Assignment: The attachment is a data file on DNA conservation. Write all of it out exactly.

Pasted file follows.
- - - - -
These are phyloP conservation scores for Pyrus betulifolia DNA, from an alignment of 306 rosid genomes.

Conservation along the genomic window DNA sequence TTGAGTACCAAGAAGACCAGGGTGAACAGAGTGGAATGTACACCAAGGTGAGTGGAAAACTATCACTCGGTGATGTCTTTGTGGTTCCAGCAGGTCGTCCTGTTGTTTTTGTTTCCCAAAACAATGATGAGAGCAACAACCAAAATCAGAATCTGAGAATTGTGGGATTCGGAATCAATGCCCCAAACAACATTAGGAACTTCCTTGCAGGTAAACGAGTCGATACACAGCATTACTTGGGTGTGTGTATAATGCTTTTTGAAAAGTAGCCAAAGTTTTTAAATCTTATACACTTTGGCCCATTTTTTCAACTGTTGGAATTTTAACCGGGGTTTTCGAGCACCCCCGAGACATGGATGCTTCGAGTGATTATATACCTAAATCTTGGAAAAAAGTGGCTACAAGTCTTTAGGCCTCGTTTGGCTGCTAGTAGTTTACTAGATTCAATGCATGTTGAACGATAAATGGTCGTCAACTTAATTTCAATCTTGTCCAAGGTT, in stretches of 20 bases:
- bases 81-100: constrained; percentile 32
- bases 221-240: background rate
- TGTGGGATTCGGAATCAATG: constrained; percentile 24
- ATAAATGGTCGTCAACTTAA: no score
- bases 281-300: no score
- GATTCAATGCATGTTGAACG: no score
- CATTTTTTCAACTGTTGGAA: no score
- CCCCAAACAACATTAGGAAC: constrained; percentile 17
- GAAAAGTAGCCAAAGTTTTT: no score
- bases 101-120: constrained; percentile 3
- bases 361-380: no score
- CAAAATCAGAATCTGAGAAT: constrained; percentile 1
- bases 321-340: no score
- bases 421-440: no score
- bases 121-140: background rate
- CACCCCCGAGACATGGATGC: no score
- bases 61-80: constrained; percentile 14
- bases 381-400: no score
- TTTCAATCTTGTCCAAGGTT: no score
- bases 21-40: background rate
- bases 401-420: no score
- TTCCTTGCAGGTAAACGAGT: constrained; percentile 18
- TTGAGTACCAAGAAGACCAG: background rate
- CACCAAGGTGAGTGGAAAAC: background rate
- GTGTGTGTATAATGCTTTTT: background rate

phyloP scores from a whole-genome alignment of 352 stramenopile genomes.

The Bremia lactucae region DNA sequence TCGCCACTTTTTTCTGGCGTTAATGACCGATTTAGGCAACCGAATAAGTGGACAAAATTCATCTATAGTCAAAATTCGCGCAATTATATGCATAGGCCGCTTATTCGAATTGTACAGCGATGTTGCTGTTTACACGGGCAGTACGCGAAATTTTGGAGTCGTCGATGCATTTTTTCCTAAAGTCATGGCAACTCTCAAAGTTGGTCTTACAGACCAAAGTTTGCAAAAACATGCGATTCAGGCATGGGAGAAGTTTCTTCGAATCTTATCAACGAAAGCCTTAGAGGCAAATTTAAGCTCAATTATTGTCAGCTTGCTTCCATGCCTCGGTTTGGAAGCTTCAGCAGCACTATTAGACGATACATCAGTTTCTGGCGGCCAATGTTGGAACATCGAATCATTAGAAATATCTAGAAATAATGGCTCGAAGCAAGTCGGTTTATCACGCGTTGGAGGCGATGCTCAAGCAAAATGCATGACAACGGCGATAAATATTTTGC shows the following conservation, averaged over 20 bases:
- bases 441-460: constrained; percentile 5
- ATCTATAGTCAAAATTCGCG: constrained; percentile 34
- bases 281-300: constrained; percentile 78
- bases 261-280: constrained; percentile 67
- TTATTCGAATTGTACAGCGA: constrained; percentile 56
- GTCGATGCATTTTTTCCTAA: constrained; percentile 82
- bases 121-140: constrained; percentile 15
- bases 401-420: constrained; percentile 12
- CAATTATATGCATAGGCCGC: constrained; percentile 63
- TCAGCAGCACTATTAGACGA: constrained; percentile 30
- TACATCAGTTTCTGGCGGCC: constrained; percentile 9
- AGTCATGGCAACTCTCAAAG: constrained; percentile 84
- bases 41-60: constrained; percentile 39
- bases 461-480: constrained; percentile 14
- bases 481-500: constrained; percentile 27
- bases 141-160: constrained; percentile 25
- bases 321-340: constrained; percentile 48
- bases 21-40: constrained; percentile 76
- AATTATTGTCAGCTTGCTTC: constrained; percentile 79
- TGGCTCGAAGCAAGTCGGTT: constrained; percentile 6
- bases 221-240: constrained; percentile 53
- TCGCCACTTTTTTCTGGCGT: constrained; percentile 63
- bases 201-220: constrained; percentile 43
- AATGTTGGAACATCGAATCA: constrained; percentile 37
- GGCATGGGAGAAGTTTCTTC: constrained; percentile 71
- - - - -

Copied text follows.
These are phyloP conservation scores for Pyrus betulifolia DNA, from an alignment of 306 rosid genomes.

Conservation along the genomic window DNA sequence TTGAGTACCAAGAAGACCAGGGTGAACAGAGTGGAATGTACACCAAGGTGAGTGGAAAACTATCACTCGGTGATGTCTTTGTGGTTCCAGCAGGTCGTCCTGTTGTTTTTGTTTCCCAAAACAATGATGAGAGCAACAACCAAAATCAGAATCTGAGAATTGTGGGATTCGGAATCAATGCCCCAAACAACATTAGGAACTTCCTTGCAGGTAAACGAGTCGATACACAGCATTACTTGGGTGTGTGTATAATGCTTTTTGAAAAGTAGCCAAAGTTTTTAAATCTTATACACTTTGGCCCATTTTTTCAACTGTTGGAATTTTAACCGGGGTTTTCGAGCACCCCCGAGACATGGATGCTTCGAGTGATTATATACCTAAATCTTGGAAAAAAGTGGCTACAAGTCTTTAGGCCTCGTTTGGCTGCTAGTAGTTTACTAGATTCAATGCATGTTGAACGATAAATGGTCGTCAACTTAATTTCAATCTTGTCCAAGGTT, in stretches of 20 bases:
- bases 81-100: constrained; percentile 32
- bases 221-240: background rate
- TGTGGGATTCGGAATCAATG: constrained; percentile 24
- ATAAATGGTCGTCAACTTAA: no score
- bases 281-300: no score
- GATTCAATGCATGTTGAACG: no score
- CATTTTTTCAACTGTTGGAA: no score
- CCCCAAACAACATTAGGAAC: constrained; percentile 17
- GAAAAGTAGCCAAAGTTTTT: no score
- bases 101-120: constrained; percentile 3
- bases 361-380: no score
- CAAAATCAGAATCTGAGAAT: constrained; percentile 1
- bases 321-340: no score
- bases 421-440: no score
- bases 121-140: background rate
- CACCCCCGAGACATGGATGC: no score
- bases 61-80: constrained; percentile 14
- bases 381-400: no score
- TTTCAATCTTGTCCAAGGTT: no score
- bases 21-40: background rate
- bases 401-420: no score
- TTCCTTGCAGGTAAACGAGT: constrained; percentile 18
- TTGAGTACCAAGAAGACCAG: background rate
- CACCAAGGTGAGTGGAAAAC: background rate
- GTGTGTGTATAATGCTTTTT: background rate

phyloP scores from a whole-genome alignment of 352 stramenopile genomes.

The Bremia lactucae region DNA sequence TCGCCACTTTTTTCTGGCGTTAATGACCGATTTAGGCAACCGAATAAGTGGACAAAATTCATCTATAGTCAAAATTCGCGCAATTATATGCATAGGCCGCTTATTCGAATTGTACAGCGATGTTGCTGTTTACACGGGCAGTACGCGAAATTTTGGAGTCGTCGATGCATTTTTTCCTAAAGTCATGGCAACTCTCAAAGTTGGTCTTACAGACCAAAGTTTGCAAAAACATGCGATTCAGGCATGGGAGAAGTTTCTTCGAATCTTATCAACGAAAGCCTTAGAGGCAAATTTAAGCTCAATTATTGTCAGCTTGCTTCCATGCCTCGGTTTGGAAGCTTCAGCAGCACTATTAGACGATACATCAGTTTCTGGCGGCCAATGTTGGAACATCGAATCATTAGAAATATCTAGAAATAATGGCTCGAAGCAAGTCGGTTTATCACGCGTTGGAGGCGATGCTCAAGCAAAATGCATGACAACGGCGATAAATATTTTGC shows the following conservation, averaged over 20 bases:
- bases 441-460: constrained; percentile 5
- ATCTATAGTCAAAATTCGCG: constrained; percentile 34
- bases 281-300: constrained; percentile 78
- bases 261-280: constrained; percentile 67
- TTATTCGAATTGTACAGCGA: constrained; percentile 56
- GTCGATGCATTTTTTCCTAA: constrained; percentile 82
- bases 121-140: constrained; percentile 15
- bases 401-420: constrained; percentile 12
- CAATTATATGCATAGGCCGC: constrained; percentile 63
- TCAGCAGCACTATTAGACGA: constrained; percentile 30
- TACATCAGTTTCTGGCGGCC: constrained; percentile 9
- AGTCATGGCAACTCTCAAAG: constrained; percentile 84
- bases 41-60: constrained; percentile 39
- bases 461-480: constrained; percentile 14
- bases 481-500: constrained; percentile 27
- bases 141-160: constrained; percentile 25
- bases 321-340: constrained; percentile 48
- bases 21-40: constrained; percentile 76
- AATTATTGTCAGCTTGCTTC: constrained; percentile 79
- TGGCTCGAAGCAAGTCGGTT: constrained; percentile 6
- bases 221-240: constrained; percentile 53
- TCGCCACTTTTTTCTGGCGT: constrained; percentile 63
- bases 201-220: constrained; percentile 43
- AATGTTGGAACATCGAATCA: constrained; percentile 37
- GGCATGGGAGAAGTTTCTTC: constrained; percentile 71